Saurichthys (from Greek: σαῦρος saûros, 'lizard' and Greek: ἰχθῦς ikhthûs 'fish') is an extinct genus of predatory ray-finned fish from the Triassic period. It type genus family Saurichthyidae (Changhsingian-Middle Jurassic), and the largest and longest lasting genus in the family. This family also includes the Permian Eosaurichthys (China) and the Jurassic Saurorhynchus (= Acidorhynchus)[4] from Europe and North America, though it may be more appropriate to treat these as subgenera of Saurichthys, due to the genus Saurichthys otherwise being paraphyletic.[5]

Temporal range: Triassic
~251.902–201.3 Ma
Saurichthys fossil
Scientific classification e
Kingdom: Animalia
Phylum: Chordata
Class: Actinopterygii
Order: Saurichthyiformes
Family: Saurichthyidae
Genus: Saurichthys
Agassiz, 1834
Type species
Saurichthys apicalis
Agassiz, 1834
  • Belonorhynchus Bronn 1858[1]
  • Brevisaurichthys Beltan 1972[2]
  • Giffonus Costa 1862[1]
  • Gymnosaurichthys Berg 1940
  • Ichthyorhynchus Bellotti 1857[1]
  • Stylorhynchus Martin 1873 non-Lesson1847 non-Stein 1848
  • Systolichthys Beltan 1972[2]
Saurichthys curionii fossil from the Middle Triassic of Monte San Giorgio, Switzerland
Early Triassic and Middle Triassic marine predators:[3] 3. Saurichthys

Fossils of Saurichthys have been found on all continents except South America and Antarctica.[6] It inhabited both marine and freshwater environments. The oldest fossils of Saurichthys were recovered from the Wordie Creek Formation in East Greenland and are Griesbachian (Induan, Early Triassic) in age.[7]

Over 50 species of Saurichthys have been described (see list below). The species differ in size and show variability in their skeletal features. The latter can potentially be ascribed to changes in major developmental genes.[8] The use of subgenera (Eosaurichthys, Costasaurichthys, Lepidosaurichthys, Saurorhynchus, Sinosaurichthys) in the literature reflects differences in morphology between species groups.[9] Several species that were described predominantly in the 19th century are based on fragmentary fossils (often isolated teeth). These are mostly considered invalid species by modern taxonomic standards.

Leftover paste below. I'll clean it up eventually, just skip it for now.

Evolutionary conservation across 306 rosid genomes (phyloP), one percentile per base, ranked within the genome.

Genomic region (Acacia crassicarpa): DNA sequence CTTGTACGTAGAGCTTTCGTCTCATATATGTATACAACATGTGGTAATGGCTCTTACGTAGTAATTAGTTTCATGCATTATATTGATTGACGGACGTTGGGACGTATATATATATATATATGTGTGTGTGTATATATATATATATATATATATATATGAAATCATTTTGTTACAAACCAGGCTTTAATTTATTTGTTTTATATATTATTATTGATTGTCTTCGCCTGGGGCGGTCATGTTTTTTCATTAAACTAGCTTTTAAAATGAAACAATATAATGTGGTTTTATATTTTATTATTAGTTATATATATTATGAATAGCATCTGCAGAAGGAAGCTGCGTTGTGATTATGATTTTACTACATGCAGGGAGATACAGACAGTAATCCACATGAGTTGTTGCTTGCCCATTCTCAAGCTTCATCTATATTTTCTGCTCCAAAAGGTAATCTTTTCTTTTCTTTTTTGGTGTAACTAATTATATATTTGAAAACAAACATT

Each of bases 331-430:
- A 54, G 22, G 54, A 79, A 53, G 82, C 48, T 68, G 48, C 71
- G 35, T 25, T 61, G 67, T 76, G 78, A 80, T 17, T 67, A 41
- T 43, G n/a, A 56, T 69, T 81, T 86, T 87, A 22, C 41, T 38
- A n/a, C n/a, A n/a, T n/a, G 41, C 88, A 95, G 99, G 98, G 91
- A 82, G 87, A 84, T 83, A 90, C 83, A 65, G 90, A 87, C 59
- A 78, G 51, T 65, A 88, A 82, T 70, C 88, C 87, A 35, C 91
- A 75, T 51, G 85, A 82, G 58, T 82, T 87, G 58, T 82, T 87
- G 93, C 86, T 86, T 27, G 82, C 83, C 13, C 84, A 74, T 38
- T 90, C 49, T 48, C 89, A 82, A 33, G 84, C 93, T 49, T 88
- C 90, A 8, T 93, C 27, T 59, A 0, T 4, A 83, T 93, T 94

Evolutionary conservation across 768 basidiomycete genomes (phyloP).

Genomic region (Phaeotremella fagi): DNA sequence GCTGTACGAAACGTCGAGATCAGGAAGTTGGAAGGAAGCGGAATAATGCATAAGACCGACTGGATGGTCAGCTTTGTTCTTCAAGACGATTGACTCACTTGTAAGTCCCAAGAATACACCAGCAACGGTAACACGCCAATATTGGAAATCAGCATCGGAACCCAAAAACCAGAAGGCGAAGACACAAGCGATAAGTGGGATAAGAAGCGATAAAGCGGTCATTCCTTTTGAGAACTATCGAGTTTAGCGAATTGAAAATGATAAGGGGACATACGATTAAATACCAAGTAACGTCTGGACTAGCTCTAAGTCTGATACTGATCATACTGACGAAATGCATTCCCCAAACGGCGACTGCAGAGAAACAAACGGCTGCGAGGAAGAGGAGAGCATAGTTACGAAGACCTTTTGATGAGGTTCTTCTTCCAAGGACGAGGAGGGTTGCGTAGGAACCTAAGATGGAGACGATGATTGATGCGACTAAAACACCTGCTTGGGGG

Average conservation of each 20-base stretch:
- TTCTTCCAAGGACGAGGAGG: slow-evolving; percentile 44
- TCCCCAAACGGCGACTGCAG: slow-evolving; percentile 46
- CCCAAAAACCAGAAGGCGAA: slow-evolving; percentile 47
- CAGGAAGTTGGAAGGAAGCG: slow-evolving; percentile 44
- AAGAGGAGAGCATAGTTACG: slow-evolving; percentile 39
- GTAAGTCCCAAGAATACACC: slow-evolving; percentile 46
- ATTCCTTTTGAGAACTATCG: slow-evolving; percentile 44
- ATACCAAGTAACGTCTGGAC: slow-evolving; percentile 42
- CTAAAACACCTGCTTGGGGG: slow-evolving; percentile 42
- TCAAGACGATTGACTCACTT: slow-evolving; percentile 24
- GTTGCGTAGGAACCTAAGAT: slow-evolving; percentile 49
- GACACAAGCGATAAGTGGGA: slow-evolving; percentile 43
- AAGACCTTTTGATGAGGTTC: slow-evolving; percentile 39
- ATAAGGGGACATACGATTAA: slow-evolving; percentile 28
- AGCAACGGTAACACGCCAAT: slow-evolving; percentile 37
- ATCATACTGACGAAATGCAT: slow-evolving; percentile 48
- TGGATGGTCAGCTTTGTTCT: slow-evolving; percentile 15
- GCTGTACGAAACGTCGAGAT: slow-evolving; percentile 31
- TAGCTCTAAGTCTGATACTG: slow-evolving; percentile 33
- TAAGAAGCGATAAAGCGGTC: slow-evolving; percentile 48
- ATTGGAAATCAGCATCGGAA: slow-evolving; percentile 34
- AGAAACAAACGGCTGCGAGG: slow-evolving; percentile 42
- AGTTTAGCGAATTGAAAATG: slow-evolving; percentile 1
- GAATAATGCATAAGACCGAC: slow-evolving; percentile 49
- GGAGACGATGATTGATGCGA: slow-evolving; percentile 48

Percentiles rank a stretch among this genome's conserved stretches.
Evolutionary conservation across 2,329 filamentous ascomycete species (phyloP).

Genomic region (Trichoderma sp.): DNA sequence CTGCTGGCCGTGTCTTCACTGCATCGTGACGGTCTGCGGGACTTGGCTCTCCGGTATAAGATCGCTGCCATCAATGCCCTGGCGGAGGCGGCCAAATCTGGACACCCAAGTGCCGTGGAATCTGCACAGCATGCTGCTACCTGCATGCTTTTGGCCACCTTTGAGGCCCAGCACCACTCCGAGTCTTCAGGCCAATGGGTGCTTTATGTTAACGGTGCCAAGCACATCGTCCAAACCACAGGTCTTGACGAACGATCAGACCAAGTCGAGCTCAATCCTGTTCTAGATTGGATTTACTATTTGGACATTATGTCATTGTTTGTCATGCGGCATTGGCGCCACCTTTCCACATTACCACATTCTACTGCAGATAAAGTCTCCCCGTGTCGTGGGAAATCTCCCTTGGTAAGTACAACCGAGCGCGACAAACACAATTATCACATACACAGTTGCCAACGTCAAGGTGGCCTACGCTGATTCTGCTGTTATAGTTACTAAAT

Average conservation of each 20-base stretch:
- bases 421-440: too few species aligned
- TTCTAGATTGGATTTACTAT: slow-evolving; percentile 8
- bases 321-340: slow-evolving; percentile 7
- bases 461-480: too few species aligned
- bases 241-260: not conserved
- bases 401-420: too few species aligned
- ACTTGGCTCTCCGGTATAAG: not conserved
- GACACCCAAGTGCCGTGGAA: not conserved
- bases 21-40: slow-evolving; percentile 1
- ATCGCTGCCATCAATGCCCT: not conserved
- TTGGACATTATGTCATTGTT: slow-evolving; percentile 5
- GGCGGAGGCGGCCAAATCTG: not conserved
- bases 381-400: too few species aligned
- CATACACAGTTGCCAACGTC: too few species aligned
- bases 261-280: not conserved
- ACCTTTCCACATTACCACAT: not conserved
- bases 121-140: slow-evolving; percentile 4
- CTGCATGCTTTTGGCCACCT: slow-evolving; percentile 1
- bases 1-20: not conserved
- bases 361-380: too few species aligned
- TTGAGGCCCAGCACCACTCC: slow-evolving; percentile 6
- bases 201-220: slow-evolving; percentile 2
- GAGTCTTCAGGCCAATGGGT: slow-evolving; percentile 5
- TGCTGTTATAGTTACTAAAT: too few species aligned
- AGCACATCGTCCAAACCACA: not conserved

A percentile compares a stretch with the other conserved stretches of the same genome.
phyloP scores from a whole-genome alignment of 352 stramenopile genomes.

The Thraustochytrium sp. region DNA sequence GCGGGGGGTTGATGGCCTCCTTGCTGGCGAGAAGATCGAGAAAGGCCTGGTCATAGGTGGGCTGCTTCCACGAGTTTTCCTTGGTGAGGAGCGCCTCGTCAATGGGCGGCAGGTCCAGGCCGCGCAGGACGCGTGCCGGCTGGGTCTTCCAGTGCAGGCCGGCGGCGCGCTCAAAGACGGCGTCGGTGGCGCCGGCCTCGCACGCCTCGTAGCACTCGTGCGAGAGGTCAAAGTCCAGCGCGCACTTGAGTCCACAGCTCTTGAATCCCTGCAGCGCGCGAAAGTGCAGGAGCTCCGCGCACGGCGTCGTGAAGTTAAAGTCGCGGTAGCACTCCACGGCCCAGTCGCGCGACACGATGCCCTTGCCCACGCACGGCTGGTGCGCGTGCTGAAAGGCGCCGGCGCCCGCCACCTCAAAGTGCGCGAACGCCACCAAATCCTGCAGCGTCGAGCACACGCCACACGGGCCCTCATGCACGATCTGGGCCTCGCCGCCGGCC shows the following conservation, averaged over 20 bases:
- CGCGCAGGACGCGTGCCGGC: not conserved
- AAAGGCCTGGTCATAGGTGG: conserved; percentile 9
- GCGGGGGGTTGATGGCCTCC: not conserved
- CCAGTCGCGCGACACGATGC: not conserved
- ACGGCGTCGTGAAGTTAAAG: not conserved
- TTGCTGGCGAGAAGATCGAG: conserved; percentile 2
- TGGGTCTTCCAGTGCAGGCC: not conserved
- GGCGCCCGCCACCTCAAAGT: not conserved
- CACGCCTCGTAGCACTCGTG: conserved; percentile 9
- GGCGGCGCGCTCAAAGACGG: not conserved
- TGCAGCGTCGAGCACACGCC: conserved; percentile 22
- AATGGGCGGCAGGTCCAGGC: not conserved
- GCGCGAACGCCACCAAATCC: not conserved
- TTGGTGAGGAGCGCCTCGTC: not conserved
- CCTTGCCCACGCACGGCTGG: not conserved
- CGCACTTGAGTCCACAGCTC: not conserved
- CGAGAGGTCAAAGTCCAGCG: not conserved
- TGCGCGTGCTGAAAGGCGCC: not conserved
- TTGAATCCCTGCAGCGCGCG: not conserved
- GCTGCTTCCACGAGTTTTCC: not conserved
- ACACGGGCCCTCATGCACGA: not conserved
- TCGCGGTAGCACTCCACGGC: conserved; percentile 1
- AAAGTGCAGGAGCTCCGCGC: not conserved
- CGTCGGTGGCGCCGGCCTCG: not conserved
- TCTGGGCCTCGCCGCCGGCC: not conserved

Louis Agassiz, who described the type species of Saurichthys in 1834, named it the "lizard fish" because of skeletal features that he thought were intermediate to reptiles and fishes.

Their exact phylogenetic position is uncertain, though it is agreed that they are not members of Neopterygii. Historically, they have been seen as close relatives of the Acipenseriformes (which includes living sturgeon and paddlefish), though this has been strongly questioned by modern studies.[5]


Saurichthys model at the Museum of Man and Nature, Munich

Saurichthys was an elongate, streamlined fish, commonly about 0.6 metres (2.0 ft) to 1 metre (3.3 ft) long. Some species were only a few decimetres long (e.g. Saurichthys minimahleri), while others could grow up to about 1.5 metres (4.9 ft) in length (specimen from the Middle Triassic of Turkey).[10][11]

Species of Saurichthys had an elongate bodyform superficially similar to the modern garfish. Its dorsal and anal fins were placed opposite each other well back on the body, and the tail was symmetrical (abbreviate diphycercal[12]). These features would have made it a powerful swimmer, and it is presumed to have hunted in a similar way to the pike, attacking from an ambush at high speed.[13] Its jaws were extremely long, making up a third of the total body length, and ended in a sharp, beak-like tip. Two to six longitudinal scale rows are developed, with small scales in between in some species.

The axial skeleton consists of ossified neural and haemal arches. Haemal arches may develop spines. The neural arches often show spines as well as other projections interpreted as prezygapophyses and postzygapophyses. Ossified centra are missing. The axial skeleton shows regionalization, meaning that there are differences in bone morphology between segments of the axial skeleton. Some species show dedifferentiation of the axial skeleton.[14]

Ecology and EvolutionEdit

Saurichthys seefeldensis attacking Preondactylus, based on an outdated interpretation of a gastric pellet now believed to contain remains of Langobardisaurus

Large species of Saurichthys were apex predators among Triassic ray-finned fish, together with the marine Birgeria (Birgeriidae).